Maybe bonds aren't so dull after all.
Bad economic news sent investors out of stocks and into U.S. Treasurys this past week, extending a rally that has defied some of Wall Street's best minds, and, some say, logic. Treasury bonds maturing in 20 years or more have returned 21 percent so far this year. By contrast, stocks in the Dow Jones industrial average have lost 2 percent.
The question now: Is it too late to jump into the great government bond bonanza?
To bulls, the rally is still in its early stages. They say the weak economy will cause stocks to keep falling and people to seek the safety of U.S. government debt. Reports this past week of unexpectedly high unemployment claims and a manufacturing slowdown in the mid-Atlantic region helped bolster their case.
But others say Treasury prices have risen too high, perhaps even to bubble proportions. The thinking goes that investors could dump Treasurys as quickly as they bought them on even a whiff of inflation. Inflation is bad for bonds because it eats into principal.
Bonds are generally regarded as safer than stocks because you get your money back when they mature. But that's only true if you pay face value. If you buy when prices are higher, say $101 for a $100 bond, you'll get $1 less than you put in. In purchasing power, you get back even less thanks to inflation. But bonds, of course, also pay interest, and this can more than make up the difference.
The problem is, bond bears argue, the interest isn't compensating you much now. The yield on 10-year Treasurys, which moves opposite its price, stands at 2.61 percent, a low not seen since early 2009 during the depths of the credit crisis. At that rate, it would take you 27 years to double your money.
"In the long run we don't think you'll make a good return" in government bonds, says Mark Phelps, CEO of money manager W.P. Stewart & Co., citing the low yields.
Phelps suggests that investors worried about a stalled recovery should stick to stocks of big, conservative companies with little debt and fat dividends. Though you can still get hurt if their stocks fall, at least the dividends will help compensate.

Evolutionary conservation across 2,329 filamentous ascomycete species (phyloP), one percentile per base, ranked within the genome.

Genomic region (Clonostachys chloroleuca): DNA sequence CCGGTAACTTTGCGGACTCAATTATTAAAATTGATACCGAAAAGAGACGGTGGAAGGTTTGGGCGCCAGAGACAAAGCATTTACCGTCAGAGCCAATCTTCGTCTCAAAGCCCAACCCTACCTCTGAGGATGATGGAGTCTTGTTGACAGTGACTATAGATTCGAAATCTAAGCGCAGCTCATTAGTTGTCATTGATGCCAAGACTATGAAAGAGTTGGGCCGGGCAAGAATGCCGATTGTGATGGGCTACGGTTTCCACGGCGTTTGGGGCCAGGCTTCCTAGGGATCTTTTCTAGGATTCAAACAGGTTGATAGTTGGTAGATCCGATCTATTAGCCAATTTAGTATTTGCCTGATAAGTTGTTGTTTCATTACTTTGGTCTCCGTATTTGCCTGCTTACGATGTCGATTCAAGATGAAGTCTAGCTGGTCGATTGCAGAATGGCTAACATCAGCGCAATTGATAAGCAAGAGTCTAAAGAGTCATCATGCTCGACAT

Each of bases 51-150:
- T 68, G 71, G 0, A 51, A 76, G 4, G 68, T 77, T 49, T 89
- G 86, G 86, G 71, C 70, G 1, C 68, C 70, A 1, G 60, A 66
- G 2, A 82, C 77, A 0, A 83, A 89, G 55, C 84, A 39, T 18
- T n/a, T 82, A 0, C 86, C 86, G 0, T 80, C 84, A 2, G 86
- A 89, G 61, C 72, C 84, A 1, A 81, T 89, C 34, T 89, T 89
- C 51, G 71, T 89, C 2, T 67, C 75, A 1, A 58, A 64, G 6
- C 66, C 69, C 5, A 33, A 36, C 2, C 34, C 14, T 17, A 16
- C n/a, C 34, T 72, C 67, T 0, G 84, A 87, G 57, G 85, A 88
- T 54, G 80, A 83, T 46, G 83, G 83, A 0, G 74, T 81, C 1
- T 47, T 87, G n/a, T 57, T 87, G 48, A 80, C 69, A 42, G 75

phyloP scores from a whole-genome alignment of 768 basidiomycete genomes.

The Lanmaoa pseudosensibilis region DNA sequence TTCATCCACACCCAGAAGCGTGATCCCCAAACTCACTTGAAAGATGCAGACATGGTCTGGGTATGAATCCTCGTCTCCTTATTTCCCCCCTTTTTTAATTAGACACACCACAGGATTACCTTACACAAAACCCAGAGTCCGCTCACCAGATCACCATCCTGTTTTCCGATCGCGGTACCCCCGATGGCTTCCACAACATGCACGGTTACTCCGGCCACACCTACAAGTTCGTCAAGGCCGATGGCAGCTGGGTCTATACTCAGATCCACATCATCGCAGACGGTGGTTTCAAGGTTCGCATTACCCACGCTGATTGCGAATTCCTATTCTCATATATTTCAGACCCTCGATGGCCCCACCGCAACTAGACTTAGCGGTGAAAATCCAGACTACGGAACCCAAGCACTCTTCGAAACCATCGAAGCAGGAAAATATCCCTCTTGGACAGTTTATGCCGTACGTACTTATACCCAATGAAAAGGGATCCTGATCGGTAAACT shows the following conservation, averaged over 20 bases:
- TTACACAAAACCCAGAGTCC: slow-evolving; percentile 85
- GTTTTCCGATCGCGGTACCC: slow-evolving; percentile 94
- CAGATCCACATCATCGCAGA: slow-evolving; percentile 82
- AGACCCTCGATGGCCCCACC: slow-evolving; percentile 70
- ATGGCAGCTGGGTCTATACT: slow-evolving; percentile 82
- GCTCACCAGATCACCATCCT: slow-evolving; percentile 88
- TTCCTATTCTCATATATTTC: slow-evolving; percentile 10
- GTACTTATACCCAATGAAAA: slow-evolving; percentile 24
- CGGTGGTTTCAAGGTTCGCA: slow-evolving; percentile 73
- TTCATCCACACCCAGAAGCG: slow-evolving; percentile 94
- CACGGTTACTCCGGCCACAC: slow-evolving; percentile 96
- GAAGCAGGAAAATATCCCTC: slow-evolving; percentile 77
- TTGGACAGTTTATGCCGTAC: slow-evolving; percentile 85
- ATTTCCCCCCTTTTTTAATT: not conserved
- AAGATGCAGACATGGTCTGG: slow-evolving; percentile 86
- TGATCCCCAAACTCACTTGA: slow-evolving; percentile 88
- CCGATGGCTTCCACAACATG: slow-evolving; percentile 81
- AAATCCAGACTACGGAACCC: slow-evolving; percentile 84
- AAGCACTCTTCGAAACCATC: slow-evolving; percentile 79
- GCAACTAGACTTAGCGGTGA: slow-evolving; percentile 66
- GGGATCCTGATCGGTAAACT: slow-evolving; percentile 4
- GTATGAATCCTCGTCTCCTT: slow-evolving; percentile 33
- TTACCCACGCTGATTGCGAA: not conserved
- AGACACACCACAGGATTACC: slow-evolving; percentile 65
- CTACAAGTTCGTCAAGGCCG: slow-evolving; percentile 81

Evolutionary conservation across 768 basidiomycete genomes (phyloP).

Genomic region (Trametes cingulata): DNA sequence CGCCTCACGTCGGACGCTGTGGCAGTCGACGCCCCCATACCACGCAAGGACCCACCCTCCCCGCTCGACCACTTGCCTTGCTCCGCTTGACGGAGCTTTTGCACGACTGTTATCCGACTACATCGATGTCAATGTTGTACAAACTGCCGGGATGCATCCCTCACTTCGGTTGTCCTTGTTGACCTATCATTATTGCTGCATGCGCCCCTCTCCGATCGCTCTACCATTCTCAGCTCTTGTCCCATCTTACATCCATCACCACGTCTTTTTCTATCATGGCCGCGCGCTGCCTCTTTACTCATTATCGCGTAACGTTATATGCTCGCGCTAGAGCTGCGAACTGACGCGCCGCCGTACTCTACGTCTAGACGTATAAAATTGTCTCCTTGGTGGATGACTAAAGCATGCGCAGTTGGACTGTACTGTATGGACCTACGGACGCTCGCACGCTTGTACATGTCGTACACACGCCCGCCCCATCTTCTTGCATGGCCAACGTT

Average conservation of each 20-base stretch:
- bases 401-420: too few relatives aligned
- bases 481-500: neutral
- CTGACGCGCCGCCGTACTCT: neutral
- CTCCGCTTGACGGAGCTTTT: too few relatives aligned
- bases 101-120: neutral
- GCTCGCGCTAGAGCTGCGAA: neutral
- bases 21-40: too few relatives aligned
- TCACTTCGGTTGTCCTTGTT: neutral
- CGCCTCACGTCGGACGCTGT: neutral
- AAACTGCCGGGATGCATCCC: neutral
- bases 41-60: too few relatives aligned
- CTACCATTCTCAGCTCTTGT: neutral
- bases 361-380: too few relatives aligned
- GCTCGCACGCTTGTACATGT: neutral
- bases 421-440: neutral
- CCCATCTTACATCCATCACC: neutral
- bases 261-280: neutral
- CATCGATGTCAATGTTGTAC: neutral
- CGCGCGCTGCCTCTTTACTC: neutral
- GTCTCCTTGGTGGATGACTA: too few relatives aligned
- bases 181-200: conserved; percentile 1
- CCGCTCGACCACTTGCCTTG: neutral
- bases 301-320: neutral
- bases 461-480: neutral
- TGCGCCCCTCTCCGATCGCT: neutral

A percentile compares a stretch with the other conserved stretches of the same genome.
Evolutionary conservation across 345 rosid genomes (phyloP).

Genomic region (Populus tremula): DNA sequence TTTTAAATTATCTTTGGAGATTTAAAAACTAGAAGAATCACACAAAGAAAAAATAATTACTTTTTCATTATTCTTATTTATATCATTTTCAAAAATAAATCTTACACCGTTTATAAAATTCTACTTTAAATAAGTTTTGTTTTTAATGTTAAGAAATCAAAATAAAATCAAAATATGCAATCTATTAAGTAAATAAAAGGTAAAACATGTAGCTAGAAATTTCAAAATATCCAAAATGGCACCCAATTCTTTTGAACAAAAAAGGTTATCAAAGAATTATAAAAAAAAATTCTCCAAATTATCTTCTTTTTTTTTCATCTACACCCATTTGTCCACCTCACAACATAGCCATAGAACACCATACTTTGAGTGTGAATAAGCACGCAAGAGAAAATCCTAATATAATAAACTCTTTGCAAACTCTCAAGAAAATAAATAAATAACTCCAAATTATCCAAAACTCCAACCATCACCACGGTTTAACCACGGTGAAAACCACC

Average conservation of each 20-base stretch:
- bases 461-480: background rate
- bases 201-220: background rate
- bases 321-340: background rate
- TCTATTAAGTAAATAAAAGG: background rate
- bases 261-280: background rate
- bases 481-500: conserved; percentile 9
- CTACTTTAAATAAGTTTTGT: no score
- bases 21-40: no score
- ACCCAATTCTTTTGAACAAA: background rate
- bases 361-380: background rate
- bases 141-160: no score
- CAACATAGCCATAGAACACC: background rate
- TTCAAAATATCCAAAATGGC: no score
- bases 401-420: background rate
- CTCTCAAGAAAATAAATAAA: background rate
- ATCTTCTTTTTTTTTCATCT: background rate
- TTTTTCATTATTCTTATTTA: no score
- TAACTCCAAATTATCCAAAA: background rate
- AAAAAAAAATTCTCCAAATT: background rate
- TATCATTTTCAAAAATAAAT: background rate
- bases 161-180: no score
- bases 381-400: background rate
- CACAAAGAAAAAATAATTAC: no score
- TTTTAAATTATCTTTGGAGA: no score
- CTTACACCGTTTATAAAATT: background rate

An added appeal: The dividends offered by such blue chips are higher than current 10-year Treasury yields.
PepsiCo Inc., for instance, will pay you $3 annually now for every $100 you invest — nearly 50 cents more than Washington pays for holding your money for 10 years. What's more, the stock is trading at 14.5 times estimated annual earnings. The median, or midpoint, over the past 20 years is 23 times estimated earnings, meaning the stock is cheap, at least by this one measure.
Phelps also likes Procter & Gamble Co. stock. It pays you even more than Pepsi — $3.20 a year for every $100 invested. The maker of Pampers diapers and Pringles chips trades at 14.8 times estimated earnings, a discount to its 19 median.
"To put all in Treasurys, looks like a mistake to us," says Phelps, whose firm manages $1.5 billion. But he adds, "I would have said that at the beginning of the year, and I would have been wrong."
He's got good company.
For years, famed investors and economists have been warning that the price of Treasurys had risen too high. Bill Gross of giant bond firm Pimco said that Treasurys had some "bubble characteristics" in December 2008 when 10-year yields neared 2 percent. Nouriel Roubini, who gained near celebrity status after calling the crash, warned of a bubble about the same time. In a letter to his Berkshire Hathaway shareholders last year, Warren Buffett compared the "U.S. Treasury bond bubble of late 2008" to the Internet and housing bubbles.
However, as fears of an economic collapse receded last year, investors rushed into stocks and out of Treasurys, sending prices down and yields up. Now, as yields slip closer to their late 2008 lows, bubble talk has returned.
On Wednesday The Wall Street Journal published a letter from Wharton professor Jeremy Siegel and Jeremy Schwartz, director of research at Wisdom Tree Investments Inc., that likened Treasurys to dot-com stocks of the late '90s before they crashed. The headline: "The Great American Bond Bubble." They noted that yields on some bonds are the lowest in 55 years.
Their advice to investors will sound familiar: Buy blue chips with fat dividends.
Avi Tiomkin, chief investment officer of Tigris Financial Group and a Treasury bull for years, disagrees.
"Dividends are great as long as a company can make money," he says. "But if the economy sinks, they'll stop paying."
Tiomkin says he's sticking with Washington IOUs. A year ago he correctly predicted the 10-year yield would fall from 3.75 percent to around 2.50 percent by mid-2010. Now he foresees deflation, or a consistent and widespread fall in prices for goods and services similar to what afflicted Japan during the '90s. And that will drive more people into Treasurys, lifting prices and pushing 10-year yields to below 2 percent, possibly all the way to 1 percent, within a year.
Van Hoisington, president of an eponymous investment firm in Austin, Texas, who also foresaw the Treasury rally, is not buying all the bubble talk either. In his latest newsletter, he writes that "The risk, if not the probability, is that deflation lies ahead."
He recommends buying Treasury bonds, as he has done for years now. He has returned 11 percent over three years.
Jack Ablin, chief investment officer at Harris Private Bank, prefers stocks. But even he's worried.
Ablin notes that Federal Reserve interest rate cuts intended to spur borrowing and spending don't have much of an impact if people are swimming in debt and can't or won't borrow. If prices of consumer goods fall, he says, that will make matters worse as people defer purchases in hopes they can buy cheaper later.
"There is little (the Fed) can do but stand on sidelines with pom poms and cheer people on," he says.